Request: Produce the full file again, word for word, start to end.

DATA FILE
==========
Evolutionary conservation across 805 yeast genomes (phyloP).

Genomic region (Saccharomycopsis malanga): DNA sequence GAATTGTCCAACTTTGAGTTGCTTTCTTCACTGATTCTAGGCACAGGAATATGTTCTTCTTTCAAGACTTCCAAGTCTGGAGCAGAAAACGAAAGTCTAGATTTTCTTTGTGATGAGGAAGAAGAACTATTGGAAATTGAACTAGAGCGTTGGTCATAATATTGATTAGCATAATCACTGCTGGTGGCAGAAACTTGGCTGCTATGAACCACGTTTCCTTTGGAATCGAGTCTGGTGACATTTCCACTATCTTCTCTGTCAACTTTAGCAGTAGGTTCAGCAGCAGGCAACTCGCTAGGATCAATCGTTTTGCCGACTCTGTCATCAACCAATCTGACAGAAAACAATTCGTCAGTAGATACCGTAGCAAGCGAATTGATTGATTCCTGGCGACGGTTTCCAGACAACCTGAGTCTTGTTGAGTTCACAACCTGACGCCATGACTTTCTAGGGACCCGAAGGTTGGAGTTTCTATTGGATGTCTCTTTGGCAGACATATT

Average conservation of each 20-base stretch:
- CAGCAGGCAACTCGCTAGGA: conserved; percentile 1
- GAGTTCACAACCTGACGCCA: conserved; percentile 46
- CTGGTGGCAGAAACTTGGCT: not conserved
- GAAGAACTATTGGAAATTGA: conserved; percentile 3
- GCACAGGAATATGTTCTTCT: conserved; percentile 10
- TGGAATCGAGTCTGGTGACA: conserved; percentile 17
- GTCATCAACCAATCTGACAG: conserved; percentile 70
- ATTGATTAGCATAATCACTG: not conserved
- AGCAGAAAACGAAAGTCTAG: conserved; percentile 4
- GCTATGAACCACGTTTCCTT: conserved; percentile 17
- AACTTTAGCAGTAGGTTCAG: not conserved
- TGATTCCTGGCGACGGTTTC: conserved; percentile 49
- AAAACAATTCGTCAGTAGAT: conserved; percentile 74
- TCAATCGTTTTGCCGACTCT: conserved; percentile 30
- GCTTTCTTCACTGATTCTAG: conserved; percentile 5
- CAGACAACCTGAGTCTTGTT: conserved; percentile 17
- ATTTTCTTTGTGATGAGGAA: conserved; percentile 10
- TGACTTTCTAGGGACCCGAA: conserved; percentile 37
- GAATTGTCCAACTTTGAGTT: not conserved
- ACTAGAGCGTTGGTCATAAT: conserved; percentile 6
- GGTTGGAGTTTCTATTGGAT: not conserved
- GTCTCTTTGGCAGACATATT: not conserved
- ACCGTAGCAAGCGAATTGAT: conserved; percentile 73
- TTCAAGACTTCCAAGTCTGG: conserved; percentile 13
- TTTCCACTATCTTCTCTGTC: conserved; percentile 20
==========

Evolutionary conservation across 805 yeast genomes (phyloP).

Genomic region (Saccharomycopsis malanga): DNA sequence GAATTGTCCAACTTTGAGTTGCTTTCTTCACTGATTCTAGGCACAGGAATATGTTCTTCTTTCAAGACTTCCAAGTCTGGAGCAGAAAACGAAAGTCTAGATTTTCTTTGTGATGAGGAAGAAGAACTATTGGAAATTGAACTAGAGCGTTGGTCATAATATTGATTAGCATAATCACTGCTGGTGGCAGAAACTTGGCTGCTATGAACCACGTTTCCTTTGGAATCGAGTCTGGTGACATTTCCACTATCTTCTCTGTCAACTTTAGCAGTAGGTTCAGCAGCAGGCAACTCGCTAGGATCAATCGTTTTGCCGACTCTGTCATCAACCAATCTGACAGAAAACAATTCGTCAGTAGATACCGTAGCAAGCGAATTGATTGATTCCTGGCGACGGTTTCCAGACAACCTGAGTCTTGTTGAGTTCACAACCTGACGCCATGACTTTCTAGGGACCCGAAGGTTGGAGTTTCTATTGGATGTCTCTTTGGCAGACATATT

Average conservation of each 20-base stretch:
- CAGCAGGCAACTCGCTAGGA: conserved; percentile 1
- GAGTTCACAACCTGACGCCA: conserved; percentile 46
- CTGGTGGCAGAAACTTGGCT: not conserved
- GAAGAACTATTGGAAATTGA: conserved; percentile 3
- GCACAGGAATATGTTCTTCT: conserved; percentile 10
- TGGAATCGAGTCTGGTGACA: conserved; percentile 17
- GTCATCAACCAATCTGACAG: conserved; percentile 70
- ATTGATTAGCATAATCACTG: not conserved
- AGCAGAAAACGAAAGTCTAG: conserved; percentile 4
- GCTATGAACCACGTTTCCTT: conserved; percentile 17
- AACTTTAGCAGTAGGTTCAG: not conserved
- TGATTCCTGGCGACGGTTTC: conserved; percentile 49
- AAAACAATTCGTCAGTAGAT: conserved; percentile 74
- TCAATCGTTTTGCCGACTCT: conserved; percentile 30
- GCTTTCTTCACTGATTCTAG: conserved; percentile 5
- CAGACAACCTGAGTCTTGTT: conserved; percentile 17
- ATTTTCTTTGTGATGAGGAA: conserved; percentile 10
- TGACTTTCTAGGGACCCGAA: conserved; percentile 37
- GAATTGTCCAACTTTGAGTT: not conserved
- ACTAGAGCGTTGGTCATAAT: conserved; percentile 6
- GGTTGGAGTTTCTATTGGAT: not conserved
- GTCTCTTTGGCAGACATATT: not conserved
- ACCGTAGCAAGCGAATTGAT: conserved; percentile 73
- TTCAAGACTTCCAAGTCTGG: conserved; percentile 13
- TTTCCACTATCTTCTCTGTC: conserved; percentile 20